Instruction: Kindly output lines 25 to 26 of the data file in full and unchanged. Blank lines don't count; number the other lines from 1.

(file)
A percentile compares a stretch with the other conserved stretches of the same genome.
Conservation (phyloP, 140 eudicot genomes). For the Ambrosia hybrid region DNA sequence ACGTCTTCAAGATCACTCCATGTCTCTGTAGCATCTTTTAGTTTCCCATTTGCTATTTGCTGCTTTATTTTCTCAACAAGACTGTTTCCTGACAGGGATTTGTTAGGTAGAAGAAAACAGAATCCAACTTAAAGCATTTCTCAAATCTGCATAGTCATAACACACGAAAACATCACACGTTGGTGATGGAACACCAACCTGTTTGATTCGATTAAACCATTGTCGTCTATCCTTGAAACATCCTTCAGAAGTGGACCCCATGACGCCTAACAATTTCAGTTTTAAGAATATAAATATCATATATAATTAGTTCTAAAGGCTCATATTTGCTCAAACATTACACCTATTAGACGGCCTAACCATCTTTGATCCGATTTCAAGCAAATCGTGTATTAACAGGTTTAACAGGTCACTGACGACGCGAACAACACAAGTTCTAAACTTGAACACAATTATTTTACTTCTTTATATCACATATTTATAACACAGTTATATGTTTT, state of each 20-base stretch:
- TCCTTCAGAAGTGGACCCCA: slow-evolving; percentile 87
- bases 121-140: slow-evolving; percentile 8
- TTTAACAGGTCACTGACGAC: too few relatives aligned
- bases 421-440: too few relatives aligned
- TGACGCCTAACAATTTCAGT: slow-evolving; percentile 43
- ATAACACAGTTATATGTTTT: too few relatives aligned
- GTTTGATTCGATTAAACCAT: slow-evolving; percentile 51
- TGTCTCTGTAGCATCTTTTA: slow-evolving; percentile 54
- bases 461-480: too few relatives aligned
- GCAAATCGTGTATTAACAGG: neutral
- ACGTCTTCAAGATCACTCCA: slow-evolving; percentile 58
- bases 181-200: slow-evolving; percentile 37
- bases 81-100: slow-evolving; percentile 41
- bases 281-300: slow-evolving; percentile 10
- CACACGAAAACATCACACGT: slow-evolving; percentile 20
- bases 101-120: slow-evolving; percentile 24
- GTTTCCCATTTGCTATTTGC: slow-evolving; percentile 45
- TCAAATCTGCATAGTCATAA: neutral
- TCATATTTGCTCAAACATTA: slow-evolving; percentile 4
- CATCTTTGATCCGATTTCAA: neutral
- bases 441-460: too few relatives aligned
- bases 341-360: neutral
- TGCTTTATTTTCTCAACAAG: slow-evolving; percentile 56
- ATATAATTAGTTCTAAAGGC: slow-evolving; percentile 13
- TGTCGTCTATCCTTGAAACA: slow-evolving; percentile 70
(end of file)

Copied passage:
- TGCTTTATTTTCTCAACAAG: slow-evolving; percentile 56
- ATATAATTAGTTCTAAAGGC: slow-evolving; percentile 13